Your Eyes After 40: Why You Can’t Read the Menu
It doesn’t happen overnight, but it might seem like it. One day you are out to dinner with your family, the waiter hands you the menu in the dimly lit room, and you can’t read a word! Does that say salsa or salad? No need to be alarmed by this shift. Between the ages of 40 and 65 your reading vision worsens. This happens because, as you get older, the lens inside of your eye stiffens and loses its ability to focus, especially up close. But don’t worry, we have options to get you back reading the menu like you always have.
1. Reading Glasses: When your reading vision begins to decline, you might find yourself reaching for readers, or having to add bifocals to your glasses in order to see small print. Traditionally, glasses were the only option available to improve your reading vision.
The biggest issues with reading glasses are convenience and cost. If you already wear glasses, bifocals can be difficult to adjust to, and they increase the cost of your glasses. If you are lucky enough to have clear distance vision, reading glasses can be a huge adjustment as you have never had to wear vision correction before. While irritating, reading glasses and bifocals will help you be able to read the menu again, and can prevent you from ordering salsa by mistake!
2. Refractive Lens Exchange: The refractive lens exchange procedure is an exciting advancement in vision correction because a range of vision problems can be corrected during one procedure. During a refractive lens exchange the natural lens inside of your eye is removed and an artificial lens is inserted in its place.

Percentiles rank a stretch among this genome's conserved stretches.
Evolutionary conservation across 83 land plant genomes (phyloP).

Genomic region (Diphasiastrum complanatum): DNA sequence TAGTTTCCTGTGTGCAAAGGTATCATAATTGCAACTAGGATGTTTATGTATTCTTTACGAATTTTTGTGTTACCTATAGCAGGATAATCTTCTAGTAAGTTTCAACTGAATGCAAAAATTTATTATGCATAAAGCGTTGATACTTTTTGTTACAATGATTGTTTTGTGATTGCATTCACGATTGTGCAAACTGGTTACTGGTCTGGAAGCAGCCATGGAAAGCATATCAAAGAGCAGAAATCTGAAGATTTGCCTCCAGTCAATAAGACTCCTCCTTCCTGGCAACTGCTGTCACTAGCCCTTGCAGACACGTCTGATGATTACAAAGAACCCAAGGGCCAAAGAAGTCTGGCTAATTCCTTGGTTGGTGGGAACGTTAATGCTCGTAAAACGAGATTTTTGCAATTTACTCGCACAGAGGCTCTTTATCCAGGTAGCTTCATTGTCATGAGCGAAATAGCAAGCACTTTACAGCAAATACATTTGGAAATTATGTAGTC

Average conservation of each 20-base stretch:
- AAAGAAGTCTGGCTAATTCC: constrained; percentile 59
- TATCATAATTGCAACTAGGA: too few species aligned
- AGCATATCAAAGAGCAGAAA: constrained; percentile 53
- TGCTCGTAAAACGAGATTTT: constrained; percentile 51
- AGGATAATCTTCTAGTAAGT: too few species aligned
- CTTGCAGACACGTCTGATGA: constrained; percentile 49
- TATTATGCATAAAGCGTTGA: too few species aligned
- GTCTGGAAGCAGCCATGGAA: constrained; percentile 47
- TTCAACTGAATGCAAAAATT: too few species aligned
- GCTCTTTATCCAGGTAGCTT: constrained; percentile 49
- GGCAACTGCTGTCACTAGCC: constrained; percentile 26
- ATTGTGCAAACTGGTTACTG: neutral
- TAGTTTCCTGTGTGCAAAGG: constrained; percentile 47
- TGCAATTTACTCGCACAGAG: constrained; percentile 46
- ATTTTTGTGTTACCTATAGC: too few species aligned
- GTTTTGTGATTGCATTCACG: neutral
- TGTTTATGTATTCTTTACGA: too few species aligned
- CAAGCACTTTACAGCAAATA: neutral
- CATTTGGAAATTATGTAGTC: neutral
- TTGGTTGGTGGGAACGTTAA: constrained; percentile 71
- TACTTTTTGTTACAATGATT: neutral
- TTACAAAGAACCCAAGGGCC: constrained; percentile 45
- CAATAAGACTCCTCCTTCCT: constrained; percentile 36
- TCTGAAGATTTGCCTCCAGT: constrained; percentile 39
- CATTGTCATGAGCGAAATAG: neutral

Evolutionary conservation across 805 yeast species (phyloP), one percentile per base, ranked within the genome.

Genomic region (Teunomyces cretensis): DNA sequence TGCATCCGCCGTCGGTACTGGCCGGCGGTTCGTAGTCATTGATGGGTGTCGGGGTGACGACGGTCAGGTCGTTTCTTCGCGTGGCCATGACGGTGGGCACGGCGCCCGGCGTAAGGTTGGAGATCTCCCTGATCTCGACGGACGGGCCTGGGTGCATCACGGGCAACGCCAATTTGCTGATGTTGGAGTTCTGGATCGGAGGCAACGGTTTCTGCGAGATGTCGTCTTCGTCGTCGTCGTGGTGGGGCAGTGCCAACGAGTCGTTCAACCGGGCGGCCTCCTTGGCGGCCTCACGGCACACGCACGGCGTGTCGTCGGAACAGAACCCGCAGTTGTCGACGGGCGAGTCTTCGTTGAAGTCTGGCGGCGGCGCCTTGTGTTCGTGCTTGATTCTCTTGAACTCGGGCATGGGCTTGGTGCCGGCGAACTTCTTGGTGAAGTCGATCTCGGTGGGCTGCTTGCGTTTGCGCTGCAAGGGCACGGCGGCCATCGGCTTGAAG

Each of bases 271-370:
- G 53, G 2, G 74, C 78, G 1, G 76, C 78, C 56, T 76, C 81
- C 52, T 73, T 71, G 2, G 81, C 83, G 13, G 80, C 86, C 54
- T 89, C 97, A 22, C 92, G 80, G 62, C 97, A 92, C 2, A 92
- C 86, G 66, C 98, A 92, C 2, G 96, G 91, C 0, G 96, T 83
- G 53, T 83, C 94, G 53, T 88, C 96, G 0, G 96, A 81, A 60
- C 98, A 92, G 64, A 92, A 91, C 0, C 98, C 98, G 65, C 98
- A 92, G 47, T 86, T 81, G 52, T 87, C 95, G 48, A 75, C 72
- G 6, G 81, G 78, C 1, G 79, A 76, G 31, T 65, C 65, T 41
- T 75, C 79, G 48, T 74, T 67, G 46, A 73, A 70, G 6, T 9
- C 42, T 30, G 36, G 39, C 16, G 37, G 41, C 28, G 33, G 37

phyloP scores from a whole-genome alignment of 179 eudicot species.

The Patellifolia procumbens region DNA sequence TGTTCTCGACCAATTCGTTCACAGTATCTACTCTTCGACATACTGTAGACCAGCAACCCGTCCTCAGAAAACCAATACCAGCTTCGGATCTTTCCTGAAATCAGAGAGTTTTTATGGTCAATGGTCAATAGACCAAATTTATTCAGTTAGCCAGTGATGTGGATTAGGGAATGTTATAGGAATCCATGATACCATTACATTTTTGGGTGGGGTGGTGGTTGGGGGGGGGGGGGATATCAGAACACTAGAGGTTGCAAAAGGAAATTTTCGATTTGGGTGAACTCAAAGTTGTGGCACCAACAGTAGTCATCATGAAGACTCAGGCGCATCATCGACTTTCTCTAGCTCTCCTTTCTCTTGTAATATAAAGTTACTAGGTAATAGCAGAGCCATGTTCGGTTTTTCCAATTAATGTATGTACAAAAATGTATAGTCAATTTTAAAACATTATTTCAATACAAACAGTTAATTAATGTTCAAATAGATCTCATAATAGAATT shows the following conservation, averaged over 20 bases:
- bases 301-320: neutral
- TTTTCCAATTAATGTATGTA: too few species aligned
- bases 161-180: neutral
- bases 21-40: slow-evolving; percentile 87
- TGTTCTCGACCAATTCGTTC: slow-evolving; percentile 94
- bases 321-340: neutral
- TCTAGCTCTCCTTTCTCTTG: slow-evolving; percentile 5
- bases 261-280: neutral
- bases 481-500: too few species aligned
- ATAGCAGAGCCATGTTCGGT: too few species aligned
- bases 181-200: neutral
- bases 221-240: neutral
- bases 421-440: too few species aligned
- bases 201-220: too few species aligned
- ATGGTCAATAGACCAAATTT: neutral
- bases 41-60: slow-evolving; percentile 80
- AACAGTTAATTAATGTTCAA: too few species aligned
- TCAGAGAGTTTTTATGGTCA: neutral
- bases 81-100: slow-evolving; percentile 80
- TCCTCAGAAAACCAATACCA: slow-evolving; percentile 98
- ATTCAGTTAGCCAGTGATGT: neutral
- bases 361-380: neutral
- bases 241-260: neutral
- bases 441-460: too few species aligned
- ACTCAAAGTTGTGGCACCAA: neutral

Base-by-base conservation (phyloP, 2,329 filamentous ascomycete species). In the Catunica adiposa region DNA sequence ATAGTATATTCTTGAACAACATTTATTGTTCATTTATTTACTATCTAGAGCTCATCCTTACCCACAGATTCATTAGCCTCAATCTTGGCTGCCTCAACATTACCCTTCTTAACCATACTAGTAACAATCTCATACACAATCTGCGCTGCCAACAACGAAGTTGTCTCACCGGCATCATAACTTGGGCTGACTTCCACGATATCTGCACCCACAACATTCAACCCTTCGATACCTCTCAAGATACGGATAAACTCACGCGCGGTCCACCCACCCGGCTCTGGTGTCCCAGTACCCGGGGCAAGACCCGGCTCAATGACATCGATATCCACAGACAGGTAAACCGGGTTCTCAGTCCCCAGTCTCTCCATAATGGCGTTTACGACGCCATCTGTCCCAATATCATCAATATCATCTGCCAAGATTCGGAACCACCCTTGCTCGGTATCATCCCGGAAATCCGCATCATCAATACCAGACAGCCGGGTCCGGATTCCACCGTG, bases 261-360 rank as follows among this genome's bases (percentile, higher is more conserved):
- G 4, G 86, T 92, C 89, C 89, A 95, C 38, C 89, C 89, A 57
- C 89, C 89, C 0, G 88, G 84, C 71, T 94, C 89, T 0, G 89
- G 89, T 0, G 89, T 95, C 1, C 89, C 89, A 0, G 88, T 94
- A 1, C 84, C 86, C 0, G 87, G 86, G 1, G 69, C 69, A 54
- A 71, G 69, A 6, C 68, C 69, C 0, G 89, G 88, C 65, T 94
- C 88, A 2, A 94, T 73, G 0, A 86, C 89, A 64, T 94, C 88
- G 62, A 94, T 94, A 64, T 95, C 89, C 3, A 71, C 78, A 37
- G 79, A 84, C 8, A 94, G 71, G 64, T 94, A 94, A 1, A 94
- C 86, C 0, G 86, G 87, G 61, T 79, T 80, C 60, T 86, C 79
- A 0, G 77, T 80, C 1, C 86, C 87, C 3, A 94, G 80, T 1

There are two huge benefits to a refractive lens exchange. The first being that the artificial lens can allow for a range of vision correction (distance and near) and astigmatism can even be treated during this procedure. This is a great option if you were once considering LASIK but would also like to improve your reading vision.
Another benefit of the refractive lens exchange is that the artificial lens placed in your eye during the procedure will last a lifetime. This procedure will not need to be repeated, and you will never need cataract surgery down the road.
3. Corneal Inlays: Another option for reading vision correction that can keep you out of reading glasses is the KAMRA corneal inlay. This small, round device sits in the first few layers of the cornea. The KAMRA is a mini ring with an opening, or pinhole, in the center which focuses light before it enters your eye, making reading vision easier.
The KAMRA corneal inlay is best for people who already have good distance vision, but do not want to be bothered by reading glasses. The KAMRA inlay is only put into one eye so distance vision is not compromised.
The next time you find yourself squinting at a menu, reaching for your readers or adjusting your bifocals, think about having a reading vision correction procedure. Book your reading vision correction screening to see what option is best for you